Contrary to the maximum building height of five-storey as mandated by the Thimphu structural plan, several 7-8 storied buildings have come up in different areas in the capital.
Most of the local area plans and Thimphu structural plan, designed to cater to the needs of its future inhabitants allow buildings up to five-storey for the high-density area and 2-4 stories for low-density or ecologically sensitive areas.
But in 2017, to prevent traffic congestion due to parking of vehicles along the roadsides and to facilitate sufficient parking spaces within individual plots, Thimphu thromde tshogde endorsed additional one storey to be used as a parking space, making six-storey buildings legal.
With such changes, five-storey buildings were allowed in urban village I (UV I), but with the additional two floors, and most building opting for jamthos, buildings today have 7-8 floors.
In the Hejo-Samteling area, four-storey buildings were constructed although the maximum height allowed was three-storey in the local area plan.
The performance audit report of Thimphu Thromde 2019 found that despite signing an undertaking from the building owner, the thromde issued the occupancy certificate without considering the deviation in 2016. Subsequently, four floors were allowed in that local area plan.
The increase in the building height and change of precincts is expected to cause an increase in the population density of the area, which would exert pressure on public services, and infrastructure of the area.
An additional floor would provide housing space for at least two more families, more vehicles, more sewage, more waste, higher water consumption and crowding in an area which was not designed or equipped to cater to such increase, in terms of infrastructures like roads, parking and open spaces.
With the increasing population in the capital, such practices might have serious adverse implications on the sustainability of the carrying capacity of the city.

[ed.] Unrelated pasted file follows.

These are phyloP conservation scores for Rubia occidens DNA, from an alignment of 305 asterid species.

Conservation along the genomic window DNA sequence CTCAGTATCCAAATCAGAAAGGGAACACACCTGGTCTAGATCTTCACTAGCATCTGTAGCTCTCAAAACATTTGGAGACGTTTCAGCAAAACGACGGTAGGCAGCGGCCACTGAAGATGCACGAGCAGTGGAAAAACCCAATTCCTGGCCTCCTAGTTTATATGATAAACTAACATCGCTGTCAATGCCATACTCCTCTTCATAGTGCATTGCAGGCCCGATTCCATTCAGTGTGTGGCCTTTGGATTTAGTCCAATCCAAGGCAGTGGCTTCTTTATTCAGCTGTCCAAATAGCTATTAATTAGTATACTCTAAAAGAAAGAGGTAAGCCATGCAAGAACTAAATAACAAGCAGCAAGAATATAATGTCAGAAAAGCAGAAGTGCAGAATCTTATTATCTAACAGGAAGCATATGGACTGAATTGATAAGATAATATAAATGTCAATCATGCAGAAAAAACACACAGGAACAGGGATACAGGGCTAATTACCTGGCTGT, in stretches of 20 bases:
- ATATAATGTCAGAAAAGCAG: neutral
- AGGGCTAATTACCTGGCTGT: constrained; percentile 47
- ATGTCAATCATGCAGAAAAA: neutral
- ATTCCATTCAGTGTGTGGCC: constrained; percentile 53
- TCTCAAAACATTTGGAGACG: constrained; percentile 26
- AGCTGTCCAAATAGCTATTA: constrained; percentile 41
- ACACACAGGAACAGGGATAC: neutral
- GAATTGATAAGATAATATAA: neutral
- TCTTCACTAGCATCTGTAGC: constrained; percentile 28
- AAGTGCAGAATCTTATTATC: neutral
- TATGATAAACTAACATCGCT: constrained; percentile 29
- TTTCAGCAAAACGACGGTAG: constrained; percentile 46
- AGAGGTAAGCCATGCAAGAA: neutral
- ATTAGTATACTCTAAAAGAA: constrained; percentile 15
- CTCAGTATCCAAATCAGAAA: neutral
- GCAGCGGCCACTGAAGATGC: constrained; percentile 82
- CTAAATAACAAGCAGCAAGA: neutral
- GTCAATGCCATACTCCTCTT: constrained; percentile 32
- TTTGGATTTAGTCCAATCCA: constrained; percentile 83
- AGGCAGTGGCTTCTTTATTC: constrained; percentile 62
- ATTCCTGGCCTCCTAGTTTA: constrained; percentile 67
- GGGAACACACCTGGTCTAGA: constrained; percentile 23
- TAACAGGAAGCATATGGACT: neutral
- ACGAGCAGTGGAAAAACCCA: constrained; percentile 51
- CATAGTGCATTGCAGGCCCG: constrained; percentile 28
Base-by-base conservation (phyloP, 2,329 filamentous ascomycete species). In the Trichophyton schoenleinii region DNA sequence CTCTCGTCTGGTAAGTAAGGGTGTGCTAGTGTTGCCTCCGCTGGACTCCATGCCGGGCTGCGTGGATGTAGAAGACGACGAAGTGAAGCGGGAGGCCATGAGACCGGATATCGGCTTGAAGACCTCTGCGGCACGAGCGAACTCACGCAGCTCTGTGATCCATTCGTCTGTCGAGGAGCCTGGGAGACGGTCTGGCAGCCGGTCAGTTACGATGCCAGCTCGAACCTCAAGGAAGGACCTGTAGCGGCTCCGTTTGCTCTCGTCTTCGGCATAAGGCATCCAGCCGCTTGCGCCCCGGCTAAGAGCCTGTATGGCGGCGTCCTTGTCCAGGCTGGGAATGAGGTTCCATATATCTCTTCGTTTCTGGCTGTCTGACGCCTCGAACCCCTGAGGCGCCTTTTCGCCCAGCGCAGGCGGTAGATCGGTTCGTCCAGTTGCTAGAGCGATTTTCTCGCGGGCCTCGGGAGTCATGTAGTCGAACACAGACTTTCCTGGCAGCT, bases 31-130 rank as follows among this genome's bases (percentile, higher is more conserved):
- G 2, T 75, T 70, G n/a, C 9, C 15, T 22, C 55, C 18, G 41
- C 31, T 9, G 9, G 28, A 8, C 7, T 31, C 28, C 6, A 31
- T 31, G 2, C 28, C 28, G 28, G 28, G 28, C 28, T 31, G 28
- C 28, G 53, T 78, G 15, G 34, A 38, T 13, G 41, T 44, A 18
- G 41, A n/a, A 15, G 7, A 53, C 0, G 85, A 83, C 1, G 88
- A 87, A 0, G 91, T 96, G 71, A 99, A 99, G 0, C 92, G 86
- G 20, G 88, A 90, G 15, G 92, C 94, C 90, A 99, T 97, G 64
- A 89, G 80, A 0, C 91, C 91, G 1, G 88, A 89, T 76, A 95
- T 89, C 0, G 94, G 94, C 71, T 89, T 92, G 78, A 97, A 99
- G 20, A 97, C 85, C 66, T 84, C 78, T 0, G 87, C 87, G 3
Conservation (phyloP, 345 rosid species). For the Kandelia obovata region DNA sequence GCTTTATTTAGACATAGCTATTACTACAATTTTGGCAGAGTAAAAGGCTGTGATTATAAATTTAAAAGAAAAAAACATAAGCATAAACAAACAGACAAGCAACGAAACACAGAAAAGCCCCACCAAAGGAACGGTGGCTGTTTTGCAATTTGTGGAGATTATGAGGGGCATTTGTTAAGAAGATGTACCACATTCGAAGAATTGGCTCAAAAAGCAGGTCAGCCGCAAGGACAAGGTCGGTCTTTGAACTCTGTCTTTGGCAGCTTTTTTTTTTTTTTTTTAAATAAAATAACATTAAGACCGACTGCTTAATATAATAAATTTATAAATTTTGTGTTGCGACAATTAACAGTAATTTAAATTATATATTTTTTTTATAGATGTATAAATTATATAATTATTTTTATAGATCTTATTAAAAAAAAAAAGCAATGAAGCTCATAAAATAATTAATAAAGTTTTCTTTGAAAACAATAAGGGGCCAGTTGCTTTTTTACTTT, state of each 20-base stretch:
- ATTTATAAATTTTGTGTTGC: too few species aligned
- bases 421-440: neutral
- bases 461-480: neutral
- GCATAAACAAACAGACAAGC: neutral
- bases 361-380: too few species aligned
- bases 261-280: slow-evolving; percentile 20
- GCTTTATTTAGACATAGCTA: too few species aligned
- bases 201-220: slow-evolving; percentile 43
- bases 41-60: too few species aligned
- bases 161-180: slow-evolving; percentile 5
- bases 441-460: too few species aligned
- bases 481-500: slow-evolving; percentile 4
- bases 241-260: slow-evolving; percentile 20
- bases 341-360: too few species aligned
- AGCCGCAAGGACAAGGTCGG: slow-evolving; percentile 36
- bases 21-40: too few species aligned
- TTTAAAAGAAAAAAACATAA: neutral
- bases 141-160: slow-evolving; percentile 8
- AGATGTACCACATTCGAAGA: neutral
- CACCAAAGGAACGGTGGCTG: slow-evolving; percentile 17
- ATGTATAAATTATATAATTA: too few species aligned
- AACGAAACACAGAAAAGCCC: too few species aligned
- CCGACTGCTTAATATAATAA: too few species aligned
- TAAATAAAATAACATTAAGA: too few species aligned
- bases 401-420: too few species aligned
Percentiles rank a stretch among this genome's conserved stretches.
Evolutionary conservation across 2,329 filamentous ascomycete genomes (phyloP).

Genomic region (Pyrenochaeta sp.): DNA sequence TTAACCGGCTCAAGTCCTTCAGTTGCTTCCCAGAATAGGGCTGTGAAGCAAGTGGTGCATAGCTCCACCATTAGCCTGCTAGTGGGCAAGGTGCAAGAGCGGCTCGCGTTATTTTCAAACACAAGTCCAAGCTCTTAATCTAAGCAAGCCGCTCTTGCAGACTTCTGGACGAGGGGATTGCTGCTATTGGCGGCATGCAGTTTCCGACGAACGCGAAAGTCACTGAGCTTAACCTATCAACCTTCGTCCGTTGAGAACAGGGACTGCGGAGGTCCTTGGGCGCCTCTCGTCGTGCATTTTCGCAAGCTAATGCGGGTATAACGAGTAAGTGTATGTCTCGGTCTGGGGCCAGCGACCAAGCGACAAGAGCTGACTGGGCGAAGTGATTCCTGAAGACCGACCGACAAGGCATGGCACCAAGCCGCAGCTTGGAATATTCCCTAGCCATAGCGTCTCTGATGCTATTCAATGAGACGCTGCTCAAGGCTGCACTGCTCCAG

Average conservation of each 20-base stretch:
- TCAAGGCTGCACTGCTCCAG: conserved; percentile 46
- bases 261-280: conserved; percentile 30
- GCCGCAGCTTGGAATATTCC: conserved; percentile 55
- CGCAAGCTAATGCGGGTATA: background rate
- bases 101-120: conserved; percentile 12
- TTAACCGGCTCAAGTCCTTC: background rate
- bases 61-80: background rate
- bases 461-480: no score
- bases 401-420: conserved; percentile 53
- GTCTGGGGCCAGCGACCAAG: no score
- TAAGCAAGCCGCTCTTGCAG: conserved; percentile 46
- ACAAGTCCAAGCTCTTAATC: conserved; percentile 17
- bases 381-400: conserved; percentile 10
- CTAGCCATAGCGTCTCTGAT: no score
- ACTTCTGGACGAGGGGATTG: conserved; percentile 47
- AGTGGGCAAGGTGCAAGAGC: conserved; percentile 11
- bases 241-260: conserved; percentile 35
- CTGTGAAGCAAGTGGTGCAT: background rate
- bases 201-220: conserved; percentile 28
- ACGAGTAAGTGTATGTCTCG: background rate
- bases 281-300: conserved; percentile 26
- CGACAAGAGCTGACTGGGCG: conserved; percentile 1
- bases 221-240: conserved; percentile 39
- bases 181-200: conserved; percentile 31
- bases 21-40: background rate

The audit report states: “There is no preparedness in terms of strategies and funds to respond to overcrowding and increasing pressure on the carrying capacity of the city.”
As of 2017, Thimphu had a population of 114,551.
Thimphu Thrompon Kinlay Dorjee said that if the thromde complies by the structural plan, people would be deprived of access to proper facilities like sewerage and water.
The increased storey, basement for open parking space, according to him is a logical move compared to underground parking in the past which increased the risk.
“Realising the practical problems, the tshogde has approved an additional storey. The plan fails to recognise this problem,” thrompon said.
He also said that the increased storey won’t make the buildings vulnerable to disasters like an earthquake as the buildings are constructed with earthquake-resilient materials.
“I am confident,” he said.
This regularisation of additional storeys, however, has been misused by landlords to earn more income, either through rental space or conversion into shops.
The audit report found that there were only a few buildings, mostly institutional and hotels, where basements are used for parking. Although undertakings were signed, basements were used as shops, living, office and entertainment centres, which is attributed to thromde’s lack of monitoring.
Between 2015 and 2017, 231 basements and attics were regularised.
Thrompon Kinlay Dorjee said he was overseeing the approval for basements in new buildings and ensuring that they were used as parking space.
If people illegally convert it for other purposes, he said the thromde would withhold the occupancy certificate and disconnect the water supply.
To curb the roadside parking issues and reduce congestion, the thromde is working with traffic police to penalise the defaulters by sticking stickers and collecting fines, the thrompon said.
He said that such measures would drive away tenants from buildings without a parking lot, which would force the owners to allocate one.
“We are marking roads and the traffic police are monitoring strictly,” he said.